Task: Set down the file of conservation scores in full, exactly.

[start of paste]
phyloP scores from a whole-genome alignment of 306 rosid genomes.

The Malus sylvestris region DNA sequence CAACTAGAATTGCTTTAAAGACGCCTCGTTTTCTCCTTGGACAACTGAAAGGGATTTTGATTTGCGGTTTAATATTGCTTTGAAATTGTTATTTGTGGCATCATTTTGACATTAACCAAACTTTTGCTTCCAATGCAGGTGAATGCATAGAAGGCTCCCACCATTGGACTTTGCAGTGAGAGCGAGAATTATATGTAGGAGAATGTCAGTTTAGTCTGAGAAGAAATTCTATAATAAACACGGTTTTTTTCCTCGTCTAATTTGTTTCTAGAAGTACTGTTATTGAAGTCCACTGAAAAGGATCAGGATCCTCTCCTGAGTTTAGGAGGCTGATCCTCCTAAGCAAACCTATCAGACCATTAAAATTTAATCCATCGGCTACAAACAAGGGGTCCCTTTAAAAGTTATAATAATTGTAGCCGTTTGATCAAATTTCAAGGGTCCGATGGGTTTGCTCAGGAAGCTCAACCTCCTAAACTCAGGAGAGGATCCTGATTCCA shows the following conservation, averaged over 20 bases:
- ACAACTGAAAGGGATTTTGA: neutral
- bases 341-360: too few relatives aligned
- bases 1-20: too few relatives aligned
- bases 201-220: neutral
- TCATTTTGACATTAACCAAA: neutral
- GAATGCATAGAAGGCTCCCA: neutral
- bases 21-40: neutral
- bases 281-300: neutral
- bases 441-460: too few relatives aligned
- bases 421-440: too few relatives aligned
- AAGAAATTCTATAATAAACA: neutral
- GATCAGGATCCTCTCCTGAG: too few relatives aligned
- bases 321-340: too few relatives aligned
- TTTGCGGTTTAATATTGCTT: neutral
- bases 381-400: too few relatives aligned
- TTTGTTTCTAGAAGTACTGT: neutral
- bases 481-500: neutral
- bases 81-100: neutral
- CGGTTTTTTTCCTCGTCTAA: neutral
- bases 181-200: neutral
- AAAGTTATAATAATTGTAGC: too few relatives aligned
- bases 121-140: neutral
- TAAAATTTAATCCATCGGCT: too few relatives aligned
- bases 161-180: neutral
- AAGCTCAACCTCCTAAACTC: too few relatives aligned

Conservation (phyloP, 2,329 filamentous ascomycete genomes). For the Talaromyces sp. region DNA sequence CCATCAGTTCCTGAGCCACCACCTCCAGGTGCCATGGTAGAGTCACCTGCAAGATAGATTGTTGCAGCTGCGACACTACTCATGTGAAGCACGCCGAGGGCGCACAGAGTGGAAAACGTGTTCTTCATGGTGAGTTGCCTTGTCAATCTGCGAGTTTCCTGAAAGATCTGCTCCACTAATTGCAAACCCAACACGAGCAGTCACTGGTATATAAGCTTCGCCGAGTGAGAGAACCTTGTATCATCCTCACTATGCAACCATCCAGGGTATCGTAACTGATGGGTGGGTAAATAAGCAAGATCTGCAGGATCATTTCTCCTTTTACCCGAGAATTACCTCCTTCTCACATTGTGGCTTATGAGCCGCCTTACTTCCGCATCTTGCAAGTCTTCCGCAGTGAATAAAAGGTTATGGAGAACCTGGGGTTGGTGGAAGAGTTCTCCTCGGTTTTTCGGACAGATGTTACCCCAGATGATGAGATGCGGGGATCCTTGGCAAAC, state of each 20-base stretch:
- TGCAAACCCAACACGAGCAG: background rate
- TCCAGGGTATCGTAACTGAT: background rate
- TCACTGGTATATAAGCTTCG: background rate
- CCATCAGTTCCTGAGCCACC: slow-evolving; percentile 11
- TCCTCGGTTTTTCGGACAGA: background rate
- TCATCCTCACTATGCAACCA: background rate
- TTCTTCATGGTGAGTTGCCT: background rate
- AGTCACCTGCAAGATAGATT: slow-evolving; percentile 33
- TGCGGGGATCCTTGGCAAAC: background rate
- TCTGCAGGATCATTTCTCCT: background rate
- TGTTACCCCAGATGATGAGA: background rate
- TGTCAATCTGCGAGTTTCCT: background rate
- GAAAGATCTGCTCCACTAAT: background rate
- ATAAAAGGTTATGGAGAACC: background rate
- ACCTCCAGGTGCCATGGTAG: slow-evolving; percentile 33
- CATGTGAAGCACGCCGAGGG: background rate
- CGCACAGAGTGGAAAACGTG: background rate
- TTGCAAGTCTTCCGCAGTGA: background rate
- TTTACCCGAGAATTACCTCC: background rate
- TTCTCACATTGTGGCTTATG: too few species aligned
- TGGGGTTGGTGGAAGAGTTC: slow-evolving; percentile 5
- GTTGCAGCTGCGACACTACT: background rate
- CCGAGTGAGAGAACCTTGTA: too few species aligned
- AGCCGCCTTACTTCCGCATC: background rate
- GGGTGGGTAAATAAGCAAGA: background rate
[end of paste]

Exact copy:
phyloP scores from a whole-genome alignment of 306 rosid genomes.

The Malus sylvestris region DNA sequence CAACTAGAATTGCTTTAAAGACGCCTCGTTTTCTCCTTGGACAACTGAAAGGGATTTTGATTTGCGGTTTAATATTGCTTTGAAATTGTTATTTGTGGCATCATTTTGACATTAACCAAACTTTTGCTTCCAATGCAGGTGAATGCATAGAAGGCTCCCACCATTGGACTTTGCAGTGAGAGCGAGAATTATATGTAGGAGAATGTCAGTTTAGTCTGAGAAGAAATTCTATAATAAACACGGTTTTTTTCCTCGTCTAATTTGTTTCTAGAAGTACTGTTATTGAAGTCCACTGAAAAGGATCAGGATCCTCTCCTGAGTTTAGGAGGCTGATCCTCCTAAGCAAACCTATCAGACCATTAAAATTTAATCCATCGGCTACAAACAAGGGGTCCCTTTAAAAGTTATAATAATTGTAGCCGTTTGATCAAATTTCAAGGGTCCGATGGGTTTGCTCAGGAAGCTCAACCTCCTAAACTCAGGAGAGGATCCTGATTCCA shows the following conservation, averaged over 20 bases:
- ACAACTGAAAGGGATTTTGA: neutral
- bases 341-360: too few relatives aligned
- bases 1-20: too few relatives aligned
- bases 201-220: neutral
- TCATTTTGACATTAACCAAA: neutral
- GAATGCATAGAAGGCTCCCA: neutral
- bases 21-40: neutral
- bases 281-300: neutral
- bases 441-460: too few relatives aligned
- bases 421-440: too few relatives aligned
- AAGAAATTCTATAATAAACA: neutral
- GATCAGGATCCTCTCCTGAG: too few relatives aligned
- bases 321-340: too few relatives aligned
- TTTGCGGTTTAATATTGCTT: neutral
- bases 381-400: too few relatives aligned
- TTTGTTTCTAGAAGTACTGT: neutral
- bases 481-500: neutral
- bases 81-100: neutral
- CGGTTTTTTTCCTCGTCTAA: neutral
- bases 181-200: neutral
- AAAGTTATAATAATTGTAGC: too few relatives aligned
- bases 121-140: neutral
- TAAAATTTAATCCATCGGCT: too few relatives aligned
- bases 161-180: neutral
- AAGCTCAACCTCCTAAACTC: too few relatives aligned

Conservation (phyloP, 2,329 filamentous ascomycete genomes). For the Talaromyces sp. region DNA sequence CCATCAGTTCCTGAGCCACCACCTCCAGGTGCCATGGTAGAGTCACCTGCAAGATAGATTGTTGCAGCTGCGACACTACTCATGTGAAGCACGCCGAGGGCGCACAGAGTGGAAAACGTGTTCTTCATGGTGAGTTGCCTTGTCAATCTGCGAGTTTCCTGAAAGATCTGCTCCACTAATTGCAAACCCAACACGAGCAGTCACTGGTATATAAGCTTCGCCGAGTGAGAGAACCTTGTATCATCCTCACTATGCAACCATCCAGGGTATCGTAACTGATGGGTGGGTAAATAAGCAAGATCTGCAGGATCATTTCTCCTTTTACCCGAGAATTACCTCCTTCTCACATTGTGGCTTATGAGCCGCCTTACTTCCGCATCTTGCAAGTCTTCCGCAGTGAATAAAAGGTTATGGAGAACCTGGGGTTGGTGGAAGAGTTCTCCTCGGTTTTTCGGACAGATGTTACCCCAGATGATGAGATGCGGGGATCCTTGGCAAAC, state of each 20-base stretch:
- TGCAAACCCAACACGAGCAG: background rate
- TCCAGGGTATCGTAACTGAT: background rate
- TCACTGGTATATAAGCTTCG: background rate
- CCATCAGTTCCTGAGCCACC: slow-evolving; percentile 11
- TCCTCGGTTTTTCGGACAGA: background rate
- TCATCCTCACTATGCAACCA: background rate
- TTCTTCATGGTGAGTTGCCT: background rate
- AGTCACCTGCAAGATAGATT: slow-evolving; percentile 33
- TGCGGGGATCCTTGGCAAAC: background rate
- TCTGCAGGATCATTTCTCCT: background rate
- TGTTACCCCAGATGATGAGA: background rate
- TGTCAATCTGCGAGTTTCCT: background rate
- GAAAGATCTGCTCCACTAAT: background rate
- ATAAAAGGTTATGGAGAACC: background rate
- ACCTCCAGGTGCCATGGTAG: slow-evolving; percentile 33
- CATGTGAAGCACGCCGAGGG: background rate
- CGCACAGAGTGGAAAACGTG: background rate
- TTGCAAGTCTTCCGCAGTGA: background rate
- TTTACCCGAGAATTACCTCC: background rate
- TTCTCACATTGTGGCTTATG: too few species aligned
- TGGGGTTGGTGGAAGAGTTC: slow-evolving; percentile 5
- GTTGCAGCTGCGACACTACT: background rate
- CCGAGTGAGAGAACCTTGTA: too few species aligned
- AGCCGCCTTACTTCCGCATC: background rate
- GGGTGGGTAAATAAGCAAGA: background rate